Such a system for child offenders is provided by our Juvenile Court Act.5 That act applies to persons under eighteen years of age.6 It provides that, whenever any person gives an officer of the Juvenile Court information that a child is within the provisions of the act, an investigation shall be made and a 'petition', if warranted, filed.7 Summons is issued to the person having custody of the child.8 The child may be taken and kept in custody by the Board of Public Welfare.9 Hearing is had but not in public.10 The court may place the child on probation or commit him to the Board of Public Welfare or to certain named schools, or 'Make such further disposition of the child as may be provided by law and as the court may deem to be best for the best interests of the child'.11
The foregoing proceedings are not criminal cases.12 The constitutional safeguards vouchsafed a juvenile in such proceedings are determined from the requirements of due process and fair treatment,13 and not by the direct application of the clauses of the Constitution which in terms apply to criminal cases. So far as we can ascertain, with few exceptions in a multitude of cases, this has been the ruling of the courts.14 By the same token the Federal Rules of Criminal Procedure do not apply to these proceedings.15
Our problem arises from the following provision in the statute:16
'If a child sixteen years of age or older is charged with an offense which would amount to a felony in the case of an adult, or any child charged with an offense which if committed by an adult is punishable by death or life imprisonment, the judge may, after full investigation, waive jurisdiction and order such child held for trial under the regular procedure of the court which would have jurisdiction of such offense if committed by an adult; or such other court may exercise the powers conferred upon the juvenile court in this Act in conducting and disposing of such cases.'
Thus, in the case of a child sixteen years of age or older charged with a felony, the Juvenile Court may either proceed with the case itself or waive its jurisdiction. We examine carefully the terms of the quoted section. 1. It requires a 'full investigation'. That obviously means an inquiry not only into the facts of the alleged offense but also into the question whether the parens patriae plan of procedure is desirable and proper in the particular case.17 2. The quoted provision authorizes the Juvenile Court to order the child held for trial under the regular procedure of the District Court. Thus the Juvenile Court judge places the child in the initial stages of the procedure which will eventually bring him to trial as a criminal in the District Court. That process includes a charge, a preliminary examination, a plea, advice as to his constitutional rights, indictment, and then, in the District Court, arraignment and later trial. Once the Juvenile Court has entered its order initiating this process, the child is 'under the regular procedure' of the District Court. 3. The statute then provides: '* * * or such other court (i.e., the District Court) may exercise the powers conferred upon the juvenile court in this Act in conducting and disposing of such cases.' To exercise the powers conferred upon the Juvenile Court in conducting such cases and also in disposing of such cases means, briefly, that the District Court may proceed in all respects exactly as the Juvenile Court would proceed in the case. Thus, after such a child has arrived in the District Court, that court may redetermine the question whether the normal processes of the criminal law should apply to the case and to the child, or whether the plan otherwise applicable to him as a juvenile, that is, the parens patriae plan, should be applicable to him.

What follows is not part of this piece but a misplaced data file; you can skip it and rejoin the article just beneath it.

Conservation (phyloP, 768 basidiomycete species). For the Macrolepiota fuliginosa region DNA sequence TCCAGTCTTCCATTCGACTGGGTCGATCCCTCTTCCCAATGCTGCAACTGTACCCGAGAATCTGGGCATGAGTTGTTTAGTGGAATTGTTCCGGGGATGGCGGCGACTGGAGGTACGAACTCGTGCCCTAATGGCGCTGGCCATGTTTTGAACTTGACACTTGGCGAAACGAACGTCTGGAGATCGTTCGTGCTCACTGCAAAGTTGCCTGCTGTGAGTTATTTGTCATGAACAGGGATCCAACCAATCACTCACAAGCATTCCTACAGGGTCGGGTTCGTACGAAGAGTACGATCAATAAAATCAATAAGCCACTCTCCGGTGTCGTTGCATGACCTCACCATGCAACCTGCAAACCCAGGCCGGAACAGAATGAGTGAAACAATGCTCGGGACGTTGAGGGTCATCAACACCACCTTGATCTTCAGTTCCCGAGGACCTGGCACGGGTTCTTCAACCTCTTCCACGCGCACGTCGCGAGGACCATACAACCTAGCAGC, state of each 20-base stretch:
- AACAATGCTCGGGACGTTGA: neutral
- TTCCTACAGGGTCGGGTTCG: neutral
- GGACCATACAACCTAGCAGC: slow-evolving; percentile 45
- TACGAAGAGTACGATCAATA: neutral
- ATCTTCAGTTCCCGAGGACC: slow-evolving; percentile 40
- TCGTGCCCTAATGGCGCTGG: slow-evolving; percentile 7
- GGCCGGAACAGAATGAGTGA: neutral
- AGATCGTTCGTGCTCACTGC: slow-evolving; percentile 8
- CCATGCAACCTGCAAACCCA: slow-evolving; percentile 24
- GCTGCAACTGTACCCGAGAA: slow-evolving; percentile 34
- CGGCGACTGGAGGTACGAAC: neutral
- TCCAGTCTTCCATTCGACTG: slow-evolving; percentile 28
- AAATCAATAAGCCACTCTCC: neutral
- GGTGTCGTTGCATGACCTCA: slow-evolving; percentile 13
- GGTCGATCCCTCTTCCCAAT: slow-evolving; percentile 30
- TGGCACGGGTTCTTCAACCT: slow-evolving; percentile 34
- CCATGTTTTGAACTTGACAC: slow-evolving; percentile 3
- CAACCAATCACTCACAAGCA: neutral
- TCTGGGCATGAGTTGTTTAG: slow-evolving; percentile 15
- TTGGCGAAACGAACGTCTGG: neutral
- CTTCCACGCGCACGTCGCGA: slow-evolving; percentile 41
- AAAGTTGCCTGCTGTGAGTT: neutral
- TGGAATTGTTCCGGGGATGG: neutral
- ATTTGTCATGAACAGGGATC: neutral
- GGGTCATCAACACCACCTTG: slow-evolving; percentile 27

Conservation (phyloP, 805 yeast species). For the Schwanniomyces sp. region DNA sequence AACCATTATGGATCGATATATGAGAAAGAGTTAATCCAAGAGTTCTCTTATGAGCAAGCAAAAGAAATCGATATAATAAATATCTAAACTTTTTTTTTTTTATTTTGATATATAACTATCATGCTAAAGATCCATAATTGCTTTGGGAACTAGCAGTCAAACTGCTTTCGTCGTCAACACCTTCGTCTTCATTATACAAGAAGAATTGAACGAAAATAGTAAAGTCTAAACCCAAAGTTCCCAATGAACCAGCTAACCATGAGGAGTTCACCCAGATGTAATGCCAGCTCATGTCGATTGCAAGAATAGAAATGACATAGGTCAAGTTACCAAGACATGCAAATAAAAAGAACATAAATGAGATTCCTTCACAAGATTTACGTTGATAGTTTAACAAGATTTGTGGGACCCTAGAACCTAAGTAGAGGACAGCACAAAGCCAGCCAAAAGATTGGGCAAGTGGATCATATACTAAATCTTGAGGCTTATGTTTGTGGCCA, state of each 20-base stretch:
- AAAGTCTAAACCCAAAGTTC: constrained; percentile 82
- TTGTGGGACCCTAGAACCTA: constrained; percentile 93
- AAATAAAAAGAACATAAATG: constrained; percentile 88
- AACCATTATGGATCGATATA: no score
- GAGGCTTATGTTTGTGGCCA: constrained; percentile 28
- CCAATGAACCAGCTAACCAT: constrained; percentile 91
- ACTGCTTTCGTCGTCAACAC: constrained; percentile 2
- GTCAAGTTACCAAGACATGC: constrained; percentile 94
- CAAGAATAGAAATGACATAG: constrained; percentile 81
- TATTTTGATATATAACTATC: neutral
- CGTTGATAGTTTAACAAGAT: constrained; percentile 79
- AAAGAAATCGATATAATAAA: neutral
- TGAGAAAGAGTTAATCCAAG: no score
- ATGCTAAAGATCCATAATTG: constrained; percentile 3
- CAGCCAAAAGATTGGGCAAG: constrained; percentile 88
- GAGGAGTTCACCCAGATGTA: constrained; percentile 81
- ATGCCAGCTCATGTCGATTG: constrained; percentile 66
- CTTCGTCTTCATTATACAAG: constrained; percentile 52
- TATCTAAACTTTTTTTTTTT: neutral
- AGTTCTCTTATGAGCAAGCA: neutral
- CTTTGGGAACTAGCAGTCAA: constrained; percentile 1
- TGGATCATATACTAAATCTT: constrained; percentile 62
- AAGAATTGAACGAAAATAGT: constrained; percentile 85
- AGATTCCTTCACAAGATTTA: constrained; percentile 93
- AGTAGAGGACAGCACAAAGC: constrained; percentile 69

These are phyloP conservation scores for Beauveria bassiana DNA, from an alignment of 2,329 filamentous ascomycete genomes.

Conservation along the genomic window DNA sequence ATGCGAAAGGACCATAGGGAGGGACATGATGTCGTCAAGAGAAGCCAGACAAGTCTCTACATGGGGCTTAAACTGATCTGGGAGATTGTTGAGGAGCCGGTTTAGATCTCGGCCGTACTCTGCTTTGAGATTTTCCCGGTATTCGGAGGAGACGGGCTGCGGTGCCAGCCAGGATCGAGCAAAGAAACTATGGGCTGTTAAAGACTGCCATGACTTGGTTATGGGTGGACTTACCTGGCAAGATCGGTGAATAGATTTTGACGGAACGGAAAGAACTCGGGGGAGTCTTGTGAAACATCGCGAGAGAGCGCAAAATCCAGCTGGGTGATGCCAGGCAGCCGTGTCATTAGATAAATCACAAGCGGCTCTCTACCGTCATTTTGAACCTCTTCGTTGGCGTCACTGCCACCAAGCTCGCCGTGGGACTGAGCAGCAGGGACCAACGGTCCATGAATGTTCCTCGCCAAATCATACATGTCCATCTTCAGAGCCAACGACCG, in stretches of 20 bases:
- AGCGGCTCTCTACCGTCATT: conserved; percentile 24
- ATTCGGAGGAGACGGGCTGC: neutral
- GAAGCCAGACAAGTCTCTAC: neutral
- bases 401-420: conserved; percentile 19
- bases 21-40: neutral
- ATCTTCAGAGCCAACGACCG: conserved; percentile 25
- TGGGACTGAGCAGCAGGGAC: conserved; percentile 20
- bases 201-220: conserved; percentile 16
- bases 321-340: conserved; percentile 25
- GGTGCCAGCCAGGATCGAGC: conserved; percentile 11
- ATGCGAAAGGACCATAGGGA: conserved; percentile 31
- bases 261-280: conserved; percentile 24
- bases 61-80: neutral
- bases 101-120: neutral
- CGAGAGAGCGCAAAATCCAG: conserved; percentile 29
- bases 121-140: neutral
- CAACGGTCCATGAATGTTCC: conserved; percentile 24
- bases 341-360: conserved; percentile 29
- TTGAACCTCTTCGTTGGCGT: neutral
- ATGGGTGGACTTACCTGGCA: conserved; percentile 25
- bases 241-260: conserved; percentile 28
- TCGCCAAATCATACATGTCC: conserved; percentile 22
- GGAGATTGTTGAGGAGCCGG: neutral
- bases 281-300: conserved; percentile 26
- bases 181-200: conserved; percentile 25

Quite clearly, if the District Court decides to pursue the normal criminal law processes-- 'the regular procedure of the court'-- all the constitutional protections applicable to criminal cases and all the rules of criminal procedure in that court apply to such a case just as they apply to any other case of an alleged crime. But also quite clearly, if the District Court decides to conduct the case under the powers conferred upon the Juvenile Court, the rights of the child and the rules applicable to the Juvenile Court procedure apply.
The sum of the quoted statute requires the District Court to make a clear choice between the procedure and processes which it will apply in the case of a juvenile as to whom the Juvenile Court has 'waive(d) jurisdiction'. Of course it is not necessary that the court formally make such a choice; its choice may be implicit in the manner in which it proceeds. But the District Court cannot proceed in part under its 'regular procedure' and in part under the 'powers conferred upon the juvenile court'. It must do one or the other.